Almost our ninetieth day here in Salluit.
Things continue to be unusual and require a lot of on-the-fly adjustments.
I have only taught twenty-one days since I have been here - much less than I expected and wondering when it will get back to a normal Monday-Friday, 07:30-17:00 life.
Right now we are closed because of a recent outbreak of COVID in the community. As of the time of this writing we are over 200 cases accumulative, with just under 50 recovered. The entire district has had their fair share of infections - this is very, very real.
We closed the school on 20 October and I have been volunteering at the testing clinic the local nurses’ clinic/health board set up at our school ever since. I did miss one day, simply not feeling up to it; otherwise I have been there. The Red Cross is in now and with their assistance they have set up a vaccination clinic. Additionally we have people flying in from the South assisting with contacting people to come in and get tested or get their vaccine. My colleagues and I who have been working at the testing clinic and the other agencies have all been making a real effort to get this thing back in control.
The saddest part is the number of people who come to get tested, saying “I was told to come” versus the others who come on their own. It is about a 50-50 split, but it does make you wonder why people don’t feel compelled to come in. It is frustrating to witness but it will not stop me from volunteering.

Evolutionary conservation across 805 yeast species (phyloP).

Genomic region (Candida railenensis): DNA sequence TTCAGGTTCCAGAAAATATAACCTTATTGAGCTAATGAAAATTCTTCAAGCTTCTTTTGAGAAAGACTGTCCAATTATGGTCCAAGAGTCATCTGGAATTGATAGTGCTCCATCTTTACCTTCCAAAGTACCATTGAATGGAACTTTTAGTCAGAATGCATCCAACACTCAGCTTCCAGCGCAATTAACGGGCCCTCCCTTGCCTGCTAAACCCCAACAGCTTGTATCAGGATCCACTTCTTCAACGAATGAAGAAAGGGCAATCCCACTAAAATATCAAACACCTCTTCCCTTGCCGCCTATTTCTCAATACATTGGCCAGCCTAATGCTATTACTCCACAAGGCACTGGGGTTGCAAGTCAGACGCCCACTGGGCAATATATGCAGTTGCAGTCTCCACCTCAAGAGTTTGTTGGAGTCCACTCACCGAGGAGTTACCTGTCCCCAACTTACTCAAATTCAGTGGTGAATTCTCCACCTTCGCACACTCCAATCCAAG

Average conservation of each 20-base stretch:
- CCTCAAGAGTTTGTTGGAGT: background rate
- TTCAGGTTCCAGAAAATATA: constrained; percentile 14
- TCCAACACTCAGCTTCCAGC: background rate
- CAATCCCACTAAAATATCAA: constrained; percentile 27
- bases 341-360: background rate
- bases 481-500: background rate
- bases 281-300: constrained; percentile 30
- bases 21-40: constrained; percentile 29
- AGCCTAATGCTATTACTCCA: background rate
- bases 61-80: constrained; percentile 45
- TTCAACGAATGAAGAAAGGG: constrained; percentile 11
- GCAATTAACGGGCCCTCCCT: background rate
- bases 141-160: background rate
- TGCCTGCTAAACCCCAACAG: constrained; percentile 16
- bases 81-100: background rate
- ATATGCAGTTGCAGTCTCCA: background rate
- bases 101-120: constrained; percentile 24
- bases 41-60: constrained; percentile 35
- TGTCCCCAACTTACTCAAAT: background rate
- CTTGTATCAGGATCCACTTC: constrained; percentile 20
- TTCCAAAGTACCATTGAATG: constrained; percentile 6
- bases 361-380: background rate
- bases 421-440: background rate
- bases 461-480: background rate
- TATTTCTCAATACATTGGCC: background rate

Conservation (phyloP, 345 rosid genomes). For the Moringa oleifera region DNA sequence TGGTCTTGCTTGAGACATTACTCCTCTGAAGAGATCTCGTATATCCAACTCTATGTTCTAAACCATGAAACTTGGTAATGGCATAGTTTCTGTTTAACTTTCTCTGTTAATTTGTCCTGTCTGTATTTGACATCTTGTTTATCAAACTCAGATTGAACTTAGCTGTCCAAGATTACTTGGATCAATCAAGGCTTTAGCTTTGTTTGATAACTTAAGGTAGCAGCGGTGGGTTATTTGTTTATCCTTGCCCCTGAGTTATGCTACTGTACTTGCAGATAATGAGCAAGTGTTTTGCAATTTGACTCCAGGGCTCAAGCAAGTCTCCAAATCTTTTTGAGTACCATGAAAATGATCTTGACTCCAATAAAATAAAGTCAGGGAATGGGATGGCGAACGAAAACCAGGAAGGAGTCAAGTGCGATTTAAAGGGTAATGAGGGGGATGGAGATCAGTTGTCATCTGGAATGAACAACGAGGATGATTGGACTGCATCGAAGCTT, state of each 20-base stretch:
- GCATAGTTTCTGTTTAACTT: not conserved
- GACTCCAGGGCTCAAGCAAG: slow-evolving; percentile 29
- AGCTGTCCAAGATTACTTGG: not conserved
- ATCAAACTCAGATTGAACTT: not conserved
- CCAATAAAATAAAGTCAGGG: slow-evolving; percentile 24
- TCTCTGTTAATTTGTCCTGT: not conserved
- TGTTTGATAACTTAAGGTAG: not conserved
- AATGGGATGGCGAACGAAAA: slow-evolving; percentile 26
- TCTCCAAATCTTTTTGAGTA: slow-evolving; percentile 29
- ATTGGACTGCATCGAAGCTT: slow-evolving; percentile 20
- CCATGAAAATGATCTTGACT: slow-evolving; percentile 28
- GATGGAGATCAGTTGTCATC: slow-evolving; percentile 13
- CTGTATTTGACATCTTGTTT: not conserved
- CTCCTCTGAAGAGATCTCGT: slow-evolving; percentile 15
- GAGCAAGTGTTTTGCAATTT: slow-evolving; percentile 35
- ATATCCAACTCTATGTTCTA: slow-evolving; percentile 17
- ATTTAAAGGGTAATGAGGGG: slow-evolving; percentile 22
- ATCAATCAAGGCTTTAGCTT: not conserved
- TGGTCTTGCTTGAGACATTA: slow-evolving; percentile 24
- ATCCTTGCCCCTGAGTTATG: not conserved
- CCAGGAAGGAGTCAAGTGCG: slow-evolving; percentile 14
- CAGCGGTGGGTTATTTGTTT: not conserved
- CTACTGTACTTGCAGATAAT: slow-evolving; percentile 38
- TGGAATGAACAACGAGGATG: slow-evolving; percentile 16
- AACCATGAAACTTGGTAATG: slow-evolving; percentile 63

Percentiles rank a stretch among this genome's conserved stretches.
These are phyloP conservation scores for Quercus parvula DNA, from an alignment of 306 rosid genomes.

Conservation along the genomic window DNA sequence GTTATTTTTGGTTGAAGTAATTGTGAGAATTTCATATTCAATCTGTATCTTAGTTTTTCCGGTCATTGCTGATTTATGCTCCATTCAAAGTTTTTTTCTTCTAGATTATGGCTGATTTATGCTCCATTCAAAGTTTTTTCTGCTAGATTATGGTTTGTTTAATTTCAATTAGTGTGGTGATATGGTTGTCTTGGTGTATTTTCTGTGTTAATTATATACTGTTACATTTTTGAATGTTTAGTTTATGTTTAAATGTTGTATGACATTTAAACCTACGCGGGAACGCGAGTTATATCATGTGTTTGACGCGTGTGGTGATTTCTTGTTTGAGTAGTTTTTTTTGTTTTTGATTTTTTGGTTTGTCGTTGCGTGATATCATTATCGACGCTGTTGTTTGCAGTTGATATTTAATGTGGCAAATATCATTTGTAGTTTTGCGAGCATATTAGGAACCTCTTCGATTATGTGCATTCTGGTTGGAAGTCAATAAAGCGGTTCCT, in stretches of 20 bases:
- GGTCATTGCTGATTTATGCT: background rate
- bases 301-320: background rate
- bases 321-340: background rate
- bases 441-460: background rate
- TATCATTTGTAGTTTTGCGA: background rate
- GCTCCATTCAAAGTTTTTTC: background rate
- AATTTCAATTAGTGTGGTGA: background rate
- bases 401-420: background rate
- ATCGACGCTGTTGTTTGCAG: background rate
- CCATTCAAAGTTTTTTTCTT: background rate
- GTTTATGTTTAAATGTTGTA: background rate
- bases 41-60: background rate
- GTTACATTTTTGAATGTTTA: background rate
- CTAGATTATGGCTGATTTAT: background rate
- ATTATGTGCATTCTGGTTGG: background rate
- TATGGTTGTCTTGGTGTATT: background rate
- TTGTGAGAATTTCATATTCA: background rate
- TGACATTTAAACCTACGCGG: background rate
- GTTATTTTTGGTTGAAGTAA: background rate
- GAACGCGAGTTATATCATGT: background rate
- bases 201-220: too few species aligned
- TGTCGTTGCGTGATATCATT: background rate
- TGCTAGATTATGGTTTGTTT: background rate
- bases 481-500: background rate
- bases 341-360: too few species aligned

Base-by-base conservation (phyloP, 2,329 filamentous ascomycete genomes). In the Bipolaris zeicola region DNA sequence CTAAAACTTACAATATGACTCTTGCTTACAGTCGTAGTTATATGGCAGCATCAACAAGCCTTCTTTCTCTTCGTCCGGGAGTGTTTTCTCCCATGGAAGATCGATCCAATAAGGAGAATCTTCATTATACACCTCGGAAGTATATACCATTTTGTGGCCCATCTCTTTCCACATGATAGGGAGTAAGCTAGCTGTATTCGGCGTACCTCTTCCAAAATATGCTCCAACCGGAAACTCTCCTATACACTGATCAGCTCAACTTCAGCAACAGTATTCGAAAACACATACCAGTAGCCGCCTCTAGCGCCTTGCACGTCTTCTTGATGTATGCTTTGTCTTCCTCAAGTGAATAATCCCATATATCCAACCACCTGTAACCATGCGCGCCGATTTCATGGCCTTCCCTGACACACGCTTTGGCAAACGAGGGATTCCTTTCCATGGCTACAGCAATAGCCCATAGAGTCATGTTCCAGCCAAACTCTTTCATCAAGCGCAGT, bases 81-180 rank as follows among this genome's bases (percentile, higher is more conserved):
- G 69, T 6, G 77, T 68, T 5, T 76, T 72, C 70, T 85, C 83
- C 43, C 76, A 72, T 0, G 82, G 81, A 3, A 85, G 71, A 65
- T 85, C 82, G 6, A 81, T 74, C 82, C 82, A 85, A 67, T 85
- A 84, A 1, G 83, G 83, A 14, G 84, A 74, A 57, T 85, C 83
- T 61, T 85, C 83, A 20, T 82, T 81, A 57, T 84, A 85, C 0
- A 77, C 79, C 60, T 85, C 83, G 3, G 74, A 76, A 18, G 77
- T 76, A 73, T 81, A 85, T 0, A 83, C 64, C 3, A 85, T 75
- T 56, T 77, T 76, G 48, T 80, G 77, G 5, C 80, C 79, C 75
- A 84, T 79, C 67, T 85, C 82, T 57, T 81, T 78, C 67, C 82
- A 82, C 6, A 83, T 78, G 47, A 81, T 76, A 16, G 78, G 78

There is some fear in some eyes. There is some foolish bravery in others (“what me worry?”). There are those who walk by our home every day not wearing a mask. There are young (oh so young) mothers wondering if their babies can be tested (yes is the answer - the youngest we have done was one month old!). There’s a grandma who comes every day simply because we are warm and friendly and a safe place. There’s five people flown out who required emergency medical care that a nurses’ station couldn’t provide. There is a very real sense that when someone dies then everyone will wake up. I truly hope that will not be the case; I hope everyone will find the will and courage to stand up and do the right thing.
Like I mentioned, I have barely taught. At a minimum the school will remain closed until early January. All of my colleagues, except we vagabonds who have no home outside of Salluit, will be flying out on Monday. I will miss them as much as I miss my students: there is a sense that a bond is still there, but tenuous and thin, at best. That just makes me sad. I hope they will stay safe, I hope they will travel well and be with their loved ones during the holidays, I hope they will come back soon.
In that light: all blessings to them, continued safe passage on their journeys. Regardless of what they believe in and where they will be, it is my sincerest hope they will be surrounded by the ones they love.
That, of course, goes for everyone - all our love to you and yours. <3